Test of QLS Device to Detect Early Cataracts

The safety and scientific validity of this study is the responsibility of the study sponsor and investigators. Listing a study does not mean it has been evaluated by the U.S. Federal Government. Read our disclaimer for details. Identifier: NCT00001617
Recruitment Status : Completed
First Posted : December 10, 2002
Last Update Posted : March 4, 2008
Information provided by:
National Institutes of Health Clinical Center (CC)

Brief Summary:

This study will test the reliability of an instrument called the Quasi Elastic Laser Scattering Device (QLS) in detecting early changes in cataract formation.

Surgery is currently the only treatment for cataracts. Many laboratories, however, are researching drugs to reverse, delay or prevent cataract formation. Anti-cataract drugs presumably would be most effective given early in the course of disease. When clinical trials of these drugs are begun, dependable and standardized methods for documenting and monitoring lens opacities will be needed to test their effectiveness. The QLS was designed to detect the earliest molecular changes in cataract development. This study will evaluate the usefulness and reliability of this instrument in measuring these changes.

Normal volunteers and patients with cataracts in this study will have a standard eye examination, including a vision test and eye pressure measurement. The pupils will be dilated for QLS testing and for examination of the retina. Photographs of the retina may be taken. The QLS test uses a very dim laser light similar to that used to scan grocery items in the supermarket. The laser beam is projected into the lens of the eye, and the scattered light is collected and analyzed to determine normal and abnormal molecular interactions in the lens. Two measurements will be done for each eye. The test will be repeated in 6 months to determine reproducibility of the system.

Condition or disease
Cataract Healthy

Detailed Description:
Recently, a device has been created to determine molecular interactions that occur in the nucleus of the lens, called Quasi Elastic Laser Scattering Device (QLS). Preliminary studies have shown its potential in the detection of the earliest changes occurring in cataract, at the stage where anticataract treatment would theoretically be most effective in reversing, delaying or preventing cataracts. A new miniaturized version of this device has been developed by NASA using low energy lasers and offered for further development and testing at the NEI. We therefore propose to conduct a preliminary study to evaluate the usefulness and reproducibility of this instrument for quantitating lens changes.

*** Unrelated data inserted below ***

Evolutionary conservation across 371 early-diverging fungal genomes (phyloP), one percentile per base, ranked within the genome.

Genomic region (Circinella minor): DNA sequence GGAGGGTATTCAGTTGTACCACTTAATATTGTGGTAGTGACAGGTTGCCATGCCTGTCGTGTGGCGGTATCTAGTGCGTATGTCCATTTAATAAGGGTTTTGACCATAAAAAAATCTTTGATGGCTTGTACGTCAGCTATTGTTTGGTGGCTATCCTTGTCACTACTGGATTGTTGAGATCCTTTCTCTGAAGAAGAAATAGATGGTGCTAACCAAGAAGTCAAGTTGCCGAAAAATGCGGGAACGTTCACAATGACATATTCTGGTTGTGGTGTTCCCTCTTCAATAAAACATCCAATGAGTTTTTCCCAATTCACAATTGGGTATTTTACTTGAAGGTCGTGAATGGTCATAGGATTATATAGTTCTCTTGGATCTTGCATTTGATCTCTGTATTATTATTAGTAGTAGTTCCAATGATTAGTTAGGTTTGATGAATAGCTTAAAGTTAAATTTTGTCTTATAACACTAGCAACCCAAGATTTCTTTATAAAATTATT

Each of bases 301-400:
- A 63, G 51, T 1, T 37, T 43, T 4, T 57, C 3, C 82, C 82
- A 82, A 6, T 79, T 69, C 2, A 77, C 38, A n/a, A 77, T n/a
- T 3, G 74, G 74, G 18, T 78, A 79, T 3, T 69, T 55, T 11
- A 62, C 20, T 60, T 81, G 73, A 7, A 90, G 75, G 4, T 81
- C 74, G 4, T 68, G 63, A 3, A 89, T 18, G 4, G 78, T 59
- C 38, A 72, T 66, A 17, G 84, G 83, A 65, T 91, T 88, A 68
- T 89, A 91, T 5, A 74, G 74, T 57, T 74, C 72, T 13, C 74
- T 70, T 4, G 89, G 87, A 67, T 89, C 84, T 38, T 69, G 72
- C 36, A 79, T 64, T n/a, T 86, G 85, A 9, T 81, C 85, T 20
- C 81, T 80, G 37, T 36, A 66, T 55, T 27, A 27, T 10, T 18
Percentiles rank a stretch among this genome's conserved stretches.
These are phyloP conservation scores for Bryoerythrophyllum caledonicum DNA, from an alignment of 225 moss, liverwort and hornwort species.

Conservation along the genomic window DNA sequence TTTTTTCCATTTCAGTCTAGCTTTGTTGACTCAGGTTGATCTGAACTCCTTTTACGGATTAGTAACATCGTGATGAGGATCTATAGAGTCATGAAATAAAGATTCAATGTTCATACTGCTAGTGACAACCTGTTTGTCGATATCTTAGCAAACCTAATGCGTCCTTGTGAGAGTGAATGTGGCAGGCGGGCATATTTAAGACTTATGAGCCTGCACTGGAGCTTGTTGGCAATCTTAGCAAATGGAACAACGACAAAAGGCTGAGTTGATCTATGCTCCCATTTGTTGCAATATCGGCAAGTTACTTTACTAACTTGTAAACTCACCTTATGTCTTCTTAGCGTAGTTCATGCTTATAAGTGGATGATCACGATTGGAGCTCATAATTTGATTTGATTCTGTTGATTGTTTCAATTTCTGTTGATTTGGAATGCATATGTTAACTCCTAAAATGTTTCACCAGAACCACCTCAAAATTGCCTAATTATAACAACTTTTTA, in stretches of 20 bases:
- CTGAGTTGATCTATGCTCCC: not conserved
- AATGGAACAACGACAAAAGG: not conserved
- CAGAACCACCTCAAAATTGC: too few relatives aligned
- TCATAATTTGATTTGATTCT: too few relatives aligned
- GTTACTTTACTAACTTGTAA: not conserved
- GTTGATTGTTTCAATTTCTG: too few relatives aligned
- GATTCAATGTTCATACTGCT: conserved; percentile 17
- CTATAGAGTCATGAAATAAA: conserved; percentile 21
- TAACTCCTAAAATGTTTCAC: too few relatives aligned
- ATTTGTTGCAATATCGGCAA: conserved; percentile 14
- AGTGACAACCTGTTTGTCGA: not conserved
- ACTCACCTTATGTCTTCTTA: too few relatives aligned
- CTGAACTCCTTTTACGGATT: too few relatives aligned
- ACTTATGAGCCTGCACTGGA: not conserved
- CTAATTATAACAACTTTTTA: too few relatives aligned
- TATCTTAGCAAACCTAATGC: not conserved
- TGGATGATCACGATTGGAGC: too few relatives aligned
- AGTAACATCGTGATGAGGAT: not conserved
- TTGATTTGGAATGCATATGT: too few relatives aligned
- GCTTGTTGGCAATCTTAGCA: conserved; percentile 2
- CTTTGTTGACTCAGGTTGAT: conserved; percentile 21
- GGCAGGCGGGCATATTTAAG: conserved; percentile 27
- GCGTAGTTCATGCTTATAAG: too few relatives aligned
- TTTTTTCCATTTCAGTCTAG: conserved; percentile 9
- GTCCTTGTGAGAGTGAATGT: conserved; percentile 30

Study Type : Observational
Enrollment : 10 participants
Official Title: Feasibility Study - Use of Quasielastic Light Scattering (QLS) Device in a Study of the Human Lens and Lens Opacities
Study Start Date : September 1997
Study Completion Date : August 2000

Resource links provided by the National Library of Medicine

MedlinePlus related topics: Cataract

Information from the National Library of Medicine

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Ages Eligible for Study:   Child, Adult, Older Adult
Sexes Eligible for Study:   All
Accepts Healthy Volunteers:   Yes

Patients 18 years or older will be admitted to this study. There will be no gender or sex bias in the recruitment.

Three subjects who are normal volunteers below age 40 and three subjects who are normal volunteers above age 40 will be recruited. These normal volunteers should have clear lenses with LOCS II clinical score for nuclear opalescence of 0.5 or less.

In addition, 3 subjects who have early nuclear cataract (LOCS II/Nuclear opalescence -2) will also be recruited for the study.

QLS data will be obtained on each eye of the normal and cataractous subjects in the nuclear region.

No patients who have uveitis, glaucoma and who are thought to be at risk for an adverse reaction to pupil dilation, or have a history of allergic reaction to one of the dilating agents that will be used.

Information from the National Library of Medicine

To learn more about this study, you or your doctor may contact the study research staff using the contact information provided by the sponsor.

Please refer to this study by its identifier (NCT number): NCT00001617

United States, Maryland
National Eye Institute (NEI)
Bethesda, Maryland, United States, 20892
Sponsors and Collaborators
National Eye Institute (NEI)